Hal Gladfelder, ‘Obscenity, Censorship, and the Eighteenth-Century Novel: The Case of John Cleland’, The Wordsworth Circle, 35:3 (2004), 134-141,

Helpful essay with some historical details about print censorship.

 

Paddy Bullard, ed., The Oxford Handbook of Eighteenth-Century Satire (2019)

Whole range of essays discussing various aspects of satire – have a glance through to see which ones might interest you.

 

Fredric V. Bogel, The Difference Satire Makes: Rhetoric and Reading from Jonson to Byron (2012)

Useful overview of satire and especially good chapter on Gay’s The Beggar’s Opera

 

Felicity A. Nussbaum, The Brink of All We Hate: English Satires on Women, 1660-1750 (1984)

Useful introduction and chapter on Swift.

 

David Fairer, ‘‘“Where fuming trees refresh the thirsty air”: The World of Eco-Georgic’, Studies in Eighteenth-Century Culture, 40 (2011), 201-18.

Discussion of Georgic in the eighteenth-century. Helpful for thinking about Thomson’s Seasons.

 

John Goodridge, ‘Stephen Duck, The Thresher's Labour, and Mary Collier, The Woman's Labour’, A Companion to Eighteenth‐Century Poetry, ed. Christine Gerrard

(2006), pp. 209-222.

Provides some context for labouring-class poetry in general and the debates around Duck’s poem in particular.

 

Bridget Keegan, ‘Georgic Transformations and Stephen Duck’s The Thresher’s Labour’, SEL Studies in English Literature 1500-1900, 41.3 (2001), 545-62.

Discusses Duck’s poem in the context of the Pastoral and Georgic genres

 

Duncan Kelly, Adam Smith and The Limits of Sympathy, The Oxford Handbook of Adam Smith, eds., Christopher J. Berry, Maria Pia Paganelli, and Craig Smith(2013)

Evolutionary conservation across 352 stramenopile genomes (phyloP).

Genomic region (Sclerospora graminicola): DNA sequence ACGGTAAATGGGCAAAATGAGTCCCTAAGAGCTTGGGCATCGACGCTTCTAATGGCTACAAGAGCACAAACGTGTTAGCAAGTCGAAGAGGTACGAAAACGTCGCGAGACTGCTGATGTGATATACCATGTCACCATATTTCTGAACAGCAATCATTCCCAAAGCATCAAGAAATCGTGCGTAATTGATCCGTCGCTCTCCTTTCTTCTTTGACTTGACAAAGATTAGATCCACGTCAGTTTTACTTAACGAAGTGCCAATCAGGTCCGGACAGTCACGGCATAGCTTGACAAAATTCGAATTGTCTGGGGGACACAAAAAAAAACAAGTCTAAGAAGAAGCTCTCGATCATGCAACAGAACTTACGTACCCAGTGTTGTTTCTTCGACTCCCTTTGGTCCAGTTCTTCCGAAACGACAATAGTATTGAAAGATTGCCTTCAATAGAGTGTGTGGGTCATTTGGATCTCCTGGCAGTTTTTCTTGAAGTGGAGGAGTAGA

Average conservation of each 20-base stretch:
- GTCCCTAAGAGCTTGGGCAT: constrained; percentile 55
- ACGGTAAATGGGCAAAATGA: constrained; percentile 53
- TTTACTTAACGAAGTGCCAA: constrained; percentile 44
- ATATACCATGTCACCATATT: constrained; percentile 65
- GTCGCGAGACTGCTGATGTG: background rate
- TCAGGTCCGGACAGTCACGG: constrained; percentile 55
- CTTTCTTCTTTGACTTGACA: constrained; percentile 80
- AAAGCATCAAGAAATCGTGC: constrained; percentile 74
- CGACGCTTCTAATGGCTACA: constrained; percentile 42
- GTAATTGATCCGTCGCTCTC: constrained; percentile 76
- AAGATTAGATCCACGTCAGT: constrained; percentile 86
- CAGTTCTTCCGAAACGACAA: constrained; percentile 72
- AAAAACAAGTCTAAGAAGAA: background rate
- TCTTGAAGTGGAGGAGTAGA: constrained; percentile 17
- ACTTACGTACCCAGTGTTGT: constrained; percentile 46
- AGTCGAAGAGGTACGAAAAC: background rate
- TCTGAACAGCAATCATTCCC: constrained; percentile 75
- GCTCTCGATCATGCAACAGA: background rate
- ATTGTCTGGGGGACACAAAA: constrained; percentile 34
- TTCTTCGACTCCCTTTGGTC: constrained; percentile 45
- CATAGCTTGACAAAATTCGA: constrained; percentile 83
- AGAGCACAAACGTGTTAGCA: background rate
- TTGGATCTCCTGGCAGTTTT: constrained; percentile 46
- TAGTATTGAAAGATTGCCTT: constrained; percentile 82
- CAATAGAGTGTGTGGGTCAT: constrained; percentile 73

Summary that touches on several of the points covered in our discussion of Smith, especially good on the role of the imagination and sets his writing on sympathy in the context of his other works.

 

John C. Shields and Eric D. Lamore, New Essays on Phillis Wheatley (2011)

Various essays on Wheatley, especially in relation to the Georgic, literary allusion, and the print market in literary London.

 

Edward Copeland and Juliet McMaster (eds.), The Cambridge companion to Jane Austen (2011)

Good selection of scholarly essays on Austen.

General Historical Background

John Brewer, The Pleasures of the Imagination: English Culture in the Eighteenth Century (1997)

Linda Colley, Britons: Forging the Nation, 1707-1837 (1992)

H. T. Dickinson, A Companion to Eighteenth-Century Britain (2002)

Paul Langford, A Polite and Commercial People: England 1727-83 (1989) [key historical background]

James Sambrook, The Eighteenth Century: The Intellectual and Cultural Context (Longman Literature in English series, 1993)

Satire

Frederic V. Bogel, The Difference Satire Makes: Rhetoric and Reading from Jonson to Byron (Ithaca and London: Cornell University Press, 2000).

Laura Brown, “Reading Race and Gender: Jonathan Swift,” Eighteenth-Century Studies 23.4 (1990), 425-443.

Ashley Marshall, “Contemporary Views on Satire, 1658-1770,” in Marshall, The Practice of Satire (Baltimore, MD: Johns Hopkins University Press, 2013).

Dustin Griffin, Satire: A Critical Reintroduction (Lexington, KY: University Press of Kentucky, 1994).

Mark Hallett, “Re-Reading A Harlot's Progress,” in Hallett, The Spectacle of Difference: Graphic Satire in the Age of Hogarth (New Haven and London: Yale University Press, 1999).

Felicity Nussbaum, The Brink of All We Hate: English Satires on Women 1660-1750 (Lexington, KY: University Press of Kentucky, 1984).

Michael Seidel, “Crisis Rhetoric and Satiric Power,” New Literary History 20.1 (1988), 165-86.

The Novel